Recipients of 2021 Young African Phosphorus Fellowship Award Announced
Awards of USD $5,000 have been conferred to five early-career African scientists to encourage scientific programs relevant to understanding and improving phosphorus (P) management in agro-ecosystems. These awards are sponsored by the African Plant Nutrition Institute (APNI), Mohammed VI Polytechnic University (UM6P), and OCP Group.
Brief details about this year’s recipients are provided below.
Dr. Benjamin Karikari — Department of Crop Science, Faculty of Agriculture, Food and Consumer Sciences, University for Development Studies, Tamale, Ghana
Dr. Karikari’s project is investigating the potential for genetic improvement of P use efficiency in soybean.
“The identification of soybean germplasm with high adaptation to low-P-input environments may enhance soybean productivity and reduce the reliance on costly synthetic P fertilizers,” explains Dr. Karikari.
The study has the goal of improving our understanding of the genetic basis of P use efficiency (PUE) in Ghana, and will use the results to design a breeding program for improving PUE, or breed for soybean with optimum yield under limited soil P conditions.
Dr. Matheus Sampaio C. Barreto — AgroBiosciences Program, Mohammed VI Polytechnic University (UM6P), Benguérir, Morocco
Dr. Barreto’s project is a molecular-scale investigation of organic P sorption-desorption on soil mineral phase and its hydrolysis by phosphatase.
“The investigation of environmental constraints on adsorption-sorption of organic-P and the phosphates, as well as on the phosphatase’s enzymatic activities parameters after adsorption on minerals is a scientific challenge,” explains Barreto.
Overall, this project aims to use an advanced spectroscopic technique under in-situ and real time regime to unravel the adsorption-desorption of organic-P and phosphatase molecules on iron (Fe)-oxide mineral in single and binary systems. The outcomes for this work in molecular-scale organic-P environmental chemistry are required to improve the modeling and prediction of carbon and P cycles under natural environments.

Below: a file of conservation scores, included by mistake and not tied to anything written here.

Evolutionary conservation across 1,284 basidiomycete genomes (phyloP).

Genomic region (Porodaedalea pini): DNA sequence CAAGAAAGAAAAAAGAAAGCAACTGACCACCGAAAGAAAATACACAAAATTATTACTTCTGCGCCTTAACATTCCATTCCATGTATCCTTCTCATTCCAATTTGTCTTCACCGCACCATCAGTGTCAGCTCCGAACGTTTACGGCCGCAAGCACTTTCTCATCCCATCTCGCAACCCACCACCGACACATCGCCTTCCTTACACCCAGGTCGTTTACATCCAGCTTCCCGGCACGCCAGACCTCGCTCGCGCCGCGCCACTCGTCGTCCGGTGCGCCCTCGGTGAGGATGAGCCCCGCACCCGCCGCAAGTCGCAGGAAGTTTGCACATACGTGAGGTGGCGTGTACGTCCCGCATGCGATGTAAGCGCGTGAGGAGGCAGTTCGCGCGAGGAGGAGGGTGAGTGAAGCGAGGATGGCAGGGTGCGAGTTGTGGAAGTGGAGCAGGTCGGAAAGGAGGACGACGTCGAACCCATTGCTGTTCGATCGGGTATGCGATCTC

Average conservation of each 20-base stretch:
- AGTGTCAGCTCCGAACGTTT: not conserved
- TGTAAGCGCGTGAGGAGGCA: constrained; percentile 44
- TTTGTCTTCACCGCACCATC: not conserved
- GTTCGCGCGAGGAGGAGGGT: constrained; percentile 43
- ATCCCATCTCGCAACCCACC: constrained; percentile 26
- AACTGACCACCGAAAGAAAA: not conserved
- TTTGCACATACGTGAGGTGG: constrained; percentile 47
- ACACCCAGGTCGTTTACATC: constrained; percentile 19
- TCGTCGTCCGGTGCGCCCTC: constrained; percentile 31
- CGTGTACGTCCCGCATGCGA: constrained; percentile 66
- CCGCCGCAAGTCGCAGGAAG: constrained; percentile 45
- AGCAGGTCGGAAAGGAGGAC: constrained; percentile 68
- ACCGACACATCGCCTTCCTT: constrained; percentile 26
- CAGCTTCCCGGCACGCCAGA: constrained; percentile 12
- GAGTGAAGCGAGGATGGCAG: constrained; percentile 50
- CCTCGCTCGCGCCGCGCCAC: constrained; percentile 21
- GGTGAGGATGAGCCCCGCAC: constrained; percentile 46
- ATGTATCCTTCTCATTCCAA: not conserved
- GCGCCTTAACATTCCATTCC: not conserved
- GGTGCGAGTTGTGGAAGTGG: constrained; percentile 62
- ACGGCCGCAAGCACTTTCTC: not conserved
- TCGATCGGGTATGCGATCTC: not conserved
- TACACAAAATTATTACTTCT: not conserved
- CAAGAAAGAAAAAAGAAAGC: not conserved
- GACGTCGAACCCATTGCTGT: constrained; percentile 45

Mr. Daniel Mjinja — School of Mines and Geosciences, University of Dar es Salaam, Dar es Salaam, Tanzania
Mr. Minja’s research is on the production of bone meal from animal bones as an alternative source of P in agriculture.
“Production of the bone meal will enhance environmental conservation policies since the animal bones which are regarded as wastes, will now be utilized to produce useful products, explains Mjinja.
The main objective is to produce and commercialize the bone meal as a low-cost P source.
Dr. Anthony Oyeogbe — Faculty of Agriculture, University of Ibadan, Ibadan, Nigeria
Dr. Oyeogbe is examining the influence of P on microbial nitrogen (N) transformation and nitrous oxide (N2O) emission.
“A deeper insight into sustainable P management, microbial soil N transformation, and N2O emissions has important implications for agronomic productivity and the prediction of global N2O emissions,” explains Oyeogbe.
The project aims to unravel the role of P in regulating soil N transformations and N2O emission through changes in the microbial community composition.
Mr. Guta Amante Sanbe — Ethiopian Institute of Agricultural Research, Teppi Agricultural Research Center, Jimma, Ethiopia
Mr. Sanbe’s is examining the potential of modified biochar to remove phosphate from liquid manure and re-use as alternative P fertilizer.
“The result of this study will improve our understanding of P management in agricultural soils especially for high P-fixing East African soils,” explains Sanbe.
The recommendation from the finding will show the way forward on improved understanding of P recycling by integration of biochar technology with nutrient rich livestock wastes, which will enhance P management towards smallholder African farmers.
For more information on the Young African Phosphorus Fellowship or our our Award programs see APNI.net/awards